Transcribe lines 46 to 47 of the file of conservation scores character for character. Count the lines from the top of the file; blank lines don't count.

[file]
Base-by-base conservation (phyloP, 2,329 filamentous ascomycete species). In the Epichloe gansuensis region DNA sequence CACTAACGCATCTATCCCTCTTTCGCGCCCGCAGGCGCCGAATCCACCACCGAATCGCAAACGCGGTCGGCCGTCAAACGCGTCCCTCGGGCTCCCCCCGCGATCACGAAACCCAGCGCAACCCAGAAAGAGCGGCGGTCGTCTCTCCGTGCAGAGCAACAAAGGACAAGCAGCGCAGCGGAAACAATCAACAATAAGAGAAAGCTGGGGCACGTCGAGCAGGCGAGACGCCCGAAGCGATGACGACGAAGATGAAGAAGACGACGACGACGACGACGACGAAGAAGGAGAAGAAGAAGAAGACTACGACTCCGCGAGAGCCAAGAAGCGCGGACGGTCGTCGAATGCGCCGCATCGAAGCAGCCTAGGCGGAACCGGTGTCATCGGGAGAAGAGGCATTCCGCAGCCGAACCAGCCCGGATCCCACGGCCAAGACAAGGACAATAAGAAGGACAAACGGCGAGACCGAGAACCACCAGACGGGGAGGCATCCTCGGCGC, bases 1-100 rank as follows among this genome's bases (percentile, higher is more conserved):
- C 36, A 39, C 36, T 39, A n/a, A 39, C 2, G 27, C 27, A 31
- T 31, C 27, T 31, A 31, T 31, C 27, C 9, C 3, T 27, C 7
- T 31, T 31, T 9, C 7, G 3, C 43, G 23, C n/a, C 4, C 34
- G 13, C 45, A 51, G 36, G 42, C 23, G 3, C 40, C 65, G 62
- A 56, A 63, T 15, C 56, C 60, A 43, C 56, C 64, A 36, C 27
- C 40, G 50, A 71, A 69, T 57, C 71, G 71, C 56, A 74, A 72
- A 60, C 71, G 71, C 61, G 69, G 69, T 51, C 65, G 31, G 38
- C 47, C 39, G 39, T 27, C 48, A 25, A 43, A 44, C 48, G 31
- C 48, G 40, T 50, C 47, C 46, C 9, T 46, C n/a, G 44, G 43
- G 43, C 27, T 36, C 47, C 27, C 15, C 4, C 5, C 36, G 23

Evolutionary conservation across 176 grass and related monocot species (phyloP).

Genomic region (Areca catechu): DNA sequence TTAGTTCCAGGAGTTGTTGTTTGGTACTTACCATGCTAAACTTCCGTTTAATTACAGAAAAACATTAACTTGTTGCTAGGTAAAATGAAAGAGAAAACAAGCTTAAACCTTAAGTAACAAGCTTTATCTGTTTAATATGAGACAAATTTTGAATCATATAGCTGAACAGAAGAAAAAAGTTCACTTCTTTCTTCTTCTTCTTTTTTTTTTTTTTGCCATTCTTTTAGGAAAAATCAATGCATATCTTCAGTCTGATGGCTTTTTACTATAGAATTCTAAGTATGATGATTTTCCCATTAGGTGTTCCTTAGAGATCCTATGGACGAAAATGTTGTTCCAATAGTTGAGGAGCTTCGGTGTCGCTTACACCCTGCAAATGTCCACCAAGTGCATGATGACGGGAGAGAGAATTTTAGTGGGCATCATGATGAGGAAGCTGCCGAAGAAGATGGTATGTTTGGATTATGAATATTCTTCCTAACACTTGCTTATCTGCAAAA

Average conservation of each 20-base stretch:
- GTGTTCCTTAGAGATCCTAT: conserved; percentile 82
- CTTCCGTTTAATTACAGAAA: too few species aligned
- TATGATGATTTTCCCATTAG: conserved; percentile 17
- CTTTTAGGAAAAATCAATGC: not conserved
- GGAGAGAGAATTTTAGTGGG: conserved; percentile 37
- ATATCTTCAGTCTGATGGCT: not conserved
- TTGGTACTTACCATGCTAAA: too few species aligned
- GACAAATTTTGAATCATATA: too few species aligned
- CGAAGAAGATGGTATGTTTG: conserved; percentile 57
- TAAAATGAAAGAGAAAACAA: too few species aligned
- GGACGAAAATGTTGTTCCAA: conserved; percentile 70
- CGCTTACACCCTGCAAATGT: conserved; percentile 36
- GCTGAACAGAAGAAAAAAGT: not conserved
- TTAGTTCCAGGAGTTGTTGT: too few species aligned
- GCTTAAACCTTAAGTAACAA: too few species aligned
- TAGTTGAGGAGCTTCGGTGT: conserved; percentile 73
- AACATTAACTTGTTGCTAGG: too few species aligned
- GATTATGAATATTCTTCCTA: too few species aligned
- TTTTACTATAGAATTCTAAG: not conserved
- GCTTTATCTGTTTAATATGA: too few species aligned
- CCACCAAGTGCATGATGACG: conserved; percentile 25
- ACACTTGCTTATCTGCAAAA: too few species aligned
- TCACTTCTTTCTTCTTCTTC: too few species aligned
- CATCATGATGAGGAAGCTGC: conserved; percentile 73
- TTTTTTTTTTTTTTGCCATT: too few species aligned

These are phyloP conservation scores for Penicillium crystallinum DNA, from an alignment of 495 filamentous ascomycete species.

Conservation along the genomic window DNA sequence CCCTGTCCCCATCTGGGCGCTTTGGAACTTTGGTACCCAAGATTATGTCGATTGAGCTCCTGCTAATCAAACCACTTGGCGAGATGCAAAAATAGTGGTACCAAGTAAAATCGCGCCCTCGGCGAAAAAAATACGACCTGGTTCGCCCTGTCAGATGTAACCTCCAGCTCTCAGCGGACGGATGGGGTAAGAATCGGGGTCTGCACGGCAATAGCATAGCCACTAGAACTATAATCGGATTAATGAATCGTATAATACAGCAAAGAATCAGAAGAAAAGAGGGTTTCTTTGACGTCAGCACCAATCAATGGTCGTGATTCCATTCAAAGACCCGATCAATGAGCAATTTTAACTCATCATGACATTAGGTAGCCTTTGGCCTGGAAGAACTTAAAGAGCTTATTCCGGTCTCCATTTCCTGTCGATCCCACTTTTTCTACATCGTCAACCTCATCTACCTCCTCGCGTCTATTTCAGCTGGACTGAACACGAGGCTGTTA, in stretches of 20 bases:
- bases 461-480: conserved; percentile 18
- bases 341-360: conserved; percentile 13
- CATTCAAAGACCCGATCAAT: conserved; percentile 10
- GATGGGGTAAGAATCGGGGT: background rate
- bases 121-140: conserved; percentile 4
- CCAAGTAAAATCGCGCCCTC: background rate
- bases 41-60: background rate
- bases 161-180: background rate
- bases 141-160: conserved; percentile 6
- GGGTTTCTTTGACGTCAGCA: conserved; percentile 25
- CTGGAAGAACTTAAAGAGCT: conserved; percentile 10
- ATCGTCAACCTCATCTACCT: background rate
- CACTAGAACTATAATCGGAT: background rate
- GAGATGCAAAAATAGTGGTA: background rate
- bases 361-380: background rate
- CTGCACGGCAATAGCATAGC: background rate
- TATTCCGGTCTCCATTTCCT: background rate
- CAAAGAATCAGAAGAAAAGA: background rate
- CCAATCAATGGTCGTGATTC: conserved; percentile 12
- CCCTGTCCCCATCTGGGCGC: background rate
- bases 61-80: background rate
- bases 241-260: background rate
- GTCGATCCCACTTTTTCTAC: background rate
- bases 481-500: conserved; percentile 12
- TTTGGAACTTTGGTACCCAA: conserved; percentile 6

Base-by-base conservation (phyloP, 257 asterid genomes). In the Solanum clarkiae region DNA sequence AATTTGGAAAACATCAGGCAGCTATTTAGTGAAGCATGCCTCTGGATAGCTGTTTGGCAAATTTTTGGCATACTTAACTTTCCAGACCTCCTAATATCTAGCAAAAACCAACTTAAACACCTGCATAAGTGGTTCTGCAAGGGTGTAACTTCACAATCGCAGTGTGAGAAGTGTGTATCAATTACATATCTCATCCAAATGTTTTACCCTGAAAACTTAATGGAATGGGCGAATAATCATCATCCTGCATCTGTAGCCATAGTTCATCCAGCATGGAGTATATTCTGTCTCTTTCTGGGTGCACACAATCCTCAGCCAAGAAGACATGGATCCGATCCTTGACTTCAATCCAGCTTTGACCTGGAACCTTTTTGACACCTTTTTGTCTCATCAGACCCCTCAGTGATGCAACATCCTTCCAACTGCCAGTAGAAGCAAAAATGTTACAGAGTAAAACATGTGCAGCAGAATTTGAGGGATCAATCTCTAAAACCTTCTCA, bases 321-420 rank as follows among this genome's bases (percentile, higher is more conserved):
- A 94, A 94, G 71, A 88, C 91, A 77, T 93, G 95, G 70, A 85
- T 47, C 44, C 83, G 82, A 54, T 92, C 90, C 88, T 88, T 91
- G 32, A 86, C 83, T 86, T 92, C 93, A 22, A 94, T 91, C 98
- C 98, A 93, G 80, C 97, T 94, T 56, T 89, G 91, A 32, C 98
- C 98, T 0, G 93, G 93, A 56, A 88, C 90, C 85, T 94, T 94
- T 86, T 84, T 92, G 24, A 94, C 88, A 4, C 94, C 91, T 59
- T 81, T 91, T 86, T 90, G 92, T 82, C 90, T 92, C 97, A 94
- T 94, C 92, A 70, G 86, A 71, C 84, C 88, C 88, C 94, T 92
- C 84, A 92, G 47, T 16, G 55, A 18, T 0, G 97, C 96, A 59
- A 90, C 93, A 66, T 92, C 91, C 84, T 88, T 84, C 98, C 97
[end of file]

- bases 121-140: conserved; percentile 4
- CCAAGTAAAATCGCGCCCTC: background rate